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Brandy Wine Information



In the seafaring days of wine shipments, something had to be done to wine to allow it to survive the long ocean journeys. They did not have refrigeration back then! Brandy was added to allow the wine to last longer, and to be more resistant to temperature changes. Wines altered like this were called "fortified wines" and became hugely popular. In modern times, we still enjoy port, , marsala, madeira and others. What is Brandy, that creates these fine drinks?

Brandy has a very interesting history. In the 17th Century, the wine trade was very important to many shippers. Some shippers began to bring cheap Portuguese wine to Britain, to sell it for a profit. They did not want to 'waste' valuable cargo space with it, though, so they boiled out all of the water before loading it, and on the other end simply added water back in.

At some point, someone tasted the distilled liquid, and decided it tasted even better than the end result wine!

Thus was brandy born. The first brandies were mostly made with the ugni blanc grape - the ones being used in the original wines. Now, however, there are a vast variety of grapes used in brandy, depending on where the brandy comes from.

The most famous brandies are:
* Cognac, from Cognac, France
* Armagnac, from Gascony, France


Brandy is also made in other areas of the world. In addition to grape brandies, many countries are well known for their specific fruit brandy styles.

Brandies are typically drunk after a meal, at around 70F. They go well with nut and apple desserts, or on their own. Brandy should be served in a small, thin glass, not the big-fish-bowl style popularized in the old days. That large-bowl style was called a "snifter". The more slender glass helps to minimize the heavy alcohol aroma, so that you can better appreciate the natural flavors found in the brandy.

There is a whole culture invented around brandy and brandy shifters. The image promoted in movies is an elderly man in an ancient English mansion, resting by a large roaring fire, lounging in his leather chair with his favorite dog at his feet. My theory on why these movie types used a large-bowled snifter is that they were proving their manhood by being able to bring such an alcohol-fumed glass style to their face :) It's the same thing with the wide-mouthed Champagne bowls which show up in old movies. They were awful for actually enjoying Champagne, but it created lots of bubbles, quickly, for the movie shot.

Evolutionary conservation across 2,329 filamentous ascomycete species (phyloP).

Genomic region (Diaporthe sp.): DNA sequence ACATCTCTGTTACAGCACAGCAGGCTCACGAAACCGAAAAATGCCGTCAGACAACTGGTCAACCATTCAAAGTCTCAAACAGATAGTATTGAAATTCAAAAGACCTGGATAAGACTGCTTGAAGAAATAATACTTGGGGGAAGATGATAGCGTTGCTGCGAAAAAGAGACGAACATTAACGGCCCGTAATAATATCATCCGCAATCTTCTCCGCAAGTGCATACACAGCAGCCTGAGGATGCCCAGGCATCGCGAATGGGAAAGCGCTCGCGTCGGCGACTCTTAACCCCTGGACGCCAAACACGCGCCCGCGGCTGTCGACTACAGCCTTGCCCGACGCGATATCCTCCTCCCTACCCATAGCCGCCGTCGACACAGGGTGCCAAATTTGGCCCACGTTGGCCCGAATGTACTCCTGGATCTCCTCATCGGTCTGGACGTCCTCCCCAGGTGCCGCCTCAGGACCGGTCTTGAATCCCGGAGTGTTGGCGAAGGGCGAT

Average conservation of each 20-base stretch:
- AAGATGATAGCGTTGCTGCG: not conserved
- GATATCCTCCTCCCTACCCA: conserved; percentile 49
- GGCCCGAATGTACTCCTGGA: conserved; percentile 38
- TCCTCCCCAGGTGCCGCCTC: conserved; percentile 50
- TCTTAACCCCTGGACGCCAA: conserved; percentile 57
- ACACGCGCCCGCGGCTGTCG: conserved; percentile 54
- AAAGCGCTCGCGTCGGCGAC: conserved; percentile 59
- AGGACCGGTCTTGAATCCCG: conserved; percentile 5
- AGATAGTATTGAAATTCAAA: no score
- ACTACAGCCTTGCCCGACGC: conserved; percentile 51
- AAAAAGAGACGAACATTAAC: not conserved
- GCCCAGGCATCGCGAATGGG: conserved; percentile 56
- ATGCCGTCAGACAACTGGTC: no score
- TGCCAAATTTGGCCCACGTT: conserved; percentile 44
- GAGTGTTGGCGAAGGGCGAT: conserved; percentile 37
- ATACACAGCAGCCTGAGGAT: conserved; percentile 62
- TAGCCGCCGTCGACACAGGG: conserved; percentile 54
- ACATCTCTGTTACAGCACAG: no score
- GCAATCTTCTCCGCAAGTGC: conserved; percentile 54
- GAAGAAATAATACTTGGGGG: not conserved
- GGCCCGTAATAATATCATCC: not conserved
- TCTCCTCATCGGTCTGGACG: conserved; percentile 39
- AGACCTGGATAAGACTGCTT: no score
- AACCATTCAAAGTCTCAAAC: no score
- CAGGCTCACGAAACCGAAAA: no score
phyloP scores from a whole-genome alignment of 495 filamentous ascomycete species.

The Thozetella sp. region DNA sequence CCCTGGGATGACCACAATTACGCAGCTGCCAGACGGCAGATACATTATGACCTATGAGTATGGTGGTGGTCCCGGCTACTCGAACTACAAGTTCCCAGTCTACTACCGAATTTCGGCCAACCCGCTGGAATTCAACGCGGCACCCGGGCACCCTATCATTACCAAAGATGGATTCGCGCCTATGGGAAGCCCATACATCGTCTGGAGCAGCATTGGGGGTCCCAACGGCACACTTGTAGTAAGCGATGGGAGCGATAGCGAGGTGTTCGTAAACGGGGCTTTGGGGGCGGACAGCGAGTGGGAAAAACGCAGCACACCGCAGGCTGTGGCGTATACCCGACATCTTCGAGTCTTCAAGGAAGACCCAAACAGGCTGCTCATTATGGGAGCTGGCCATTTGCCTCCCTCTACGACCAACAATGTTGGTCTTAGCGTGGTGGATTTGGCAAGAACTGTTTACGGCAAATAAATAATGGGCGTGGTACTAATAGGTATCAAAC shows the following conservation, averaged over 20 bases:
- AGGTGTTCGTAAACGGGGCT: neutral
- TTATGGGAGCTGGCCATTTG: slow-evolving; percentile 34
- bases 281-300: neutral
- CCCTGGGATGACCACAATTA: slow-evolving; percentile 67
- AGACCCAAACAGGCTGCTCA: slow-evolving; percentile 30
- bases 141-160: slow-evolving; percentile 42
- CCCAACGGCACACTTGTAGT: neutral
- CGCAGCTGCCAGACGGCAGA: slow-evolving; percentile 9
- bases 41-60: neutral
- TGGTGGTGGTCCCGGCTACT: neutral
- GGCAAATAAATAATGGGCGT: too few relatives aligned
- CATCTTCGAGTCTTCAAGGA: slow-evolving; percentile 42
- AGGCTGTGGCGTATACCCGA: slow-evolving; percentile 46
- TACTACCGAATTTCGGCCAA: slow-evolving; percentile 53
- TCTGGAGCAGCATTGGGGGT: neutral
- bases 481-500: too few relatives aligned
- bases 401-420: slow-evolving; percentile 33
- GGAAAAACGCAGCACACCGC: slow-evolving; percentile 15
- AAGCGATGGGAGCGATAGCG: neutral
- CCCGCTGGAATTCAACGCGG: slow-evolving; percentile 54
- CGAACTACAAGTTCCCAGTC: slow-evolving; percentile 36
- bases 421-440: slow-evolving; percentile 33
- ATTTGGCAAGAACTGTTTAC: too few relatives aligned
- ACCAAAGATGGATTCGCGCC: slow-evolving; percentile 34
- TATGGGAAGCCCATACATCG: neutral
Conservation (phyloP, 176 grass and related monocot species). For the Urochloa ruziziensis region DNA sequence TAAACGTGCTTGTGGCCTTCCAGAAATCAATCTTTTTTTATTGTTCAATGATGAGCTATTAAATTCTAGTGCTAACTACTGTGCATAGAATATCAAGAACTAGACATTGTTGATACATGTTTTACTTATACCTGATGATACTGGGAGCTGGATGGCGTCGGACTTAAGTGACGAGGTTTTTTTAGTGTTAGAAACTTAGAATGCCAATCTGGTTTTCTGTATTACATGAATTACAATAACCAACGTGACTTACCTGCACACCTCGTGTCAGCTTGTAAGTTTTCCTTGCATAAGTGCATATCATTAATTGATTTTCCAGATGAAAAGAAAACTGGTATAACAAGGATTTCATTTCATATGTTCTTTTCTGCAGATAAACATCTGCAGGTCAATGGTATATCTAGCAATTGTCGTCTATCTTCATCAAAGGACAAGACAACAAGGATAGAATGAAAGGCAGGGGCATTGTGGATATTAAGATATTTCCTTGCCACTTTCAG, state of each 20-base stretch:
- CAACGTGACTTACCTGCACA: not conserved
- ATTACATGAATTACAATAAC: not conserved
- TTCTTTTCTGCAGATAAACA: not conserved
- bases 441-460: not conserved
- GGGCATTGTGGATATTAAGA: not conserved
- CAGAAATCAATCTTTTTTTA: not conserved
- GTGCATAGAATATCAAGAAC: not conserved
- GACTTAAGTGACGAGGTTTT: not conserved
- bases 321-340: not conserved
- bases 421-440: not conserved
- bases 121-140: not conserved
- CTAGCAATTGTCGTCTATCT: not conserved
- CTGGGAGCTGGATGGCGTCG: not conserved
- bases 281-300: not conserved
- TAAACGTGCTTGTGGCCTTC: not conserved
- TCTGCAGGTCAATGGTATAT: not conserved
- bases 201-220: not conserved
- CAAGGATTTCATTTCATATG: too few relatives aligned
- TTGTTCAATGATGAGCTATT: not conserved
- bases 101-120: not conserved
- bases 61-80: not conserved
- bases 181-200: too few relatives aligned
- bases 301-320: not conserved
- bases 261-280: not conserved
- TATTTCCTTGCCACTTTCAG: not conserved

You can find out for yourself just what the snifter problem is. Get a Brandy snifter and then get a proper Brandy glass. Serve the same brandy in both of the glasses, side by side. See how different the Brandy tastes in the proper glass! I've done this experiment several times and it always impresses people.

Related to this snifter problem is how you hold the brandy glass. Brandy glasses which should be held by the stem - not the bowl. In movies you often see the elderly English gentlemen holding the large-bowled snifter in the hand, warming the alcohol up. Warming the glass causes the alcohol to evaporate too quickly, drowning out the fruit aromas. So it would make the drink even MORE alcoholey fumed (if that is even possible). Plus it would be warming the brandy up to body temperature, which nobody feels is an ideal temperature for any wine.

Note: This image was from the movie High Anxiety.

Brandy, being high alcohol, can last a long while after being opened. It is not like a regular wine where you should drink it quickly. It is more like a vodka or gin where it can last on the shelf after being opened. That being said, it will taste better if you drink it sooner rather than later. It will never "go bad" and become dangerous to drink, but it will lose its nice flavors over time.

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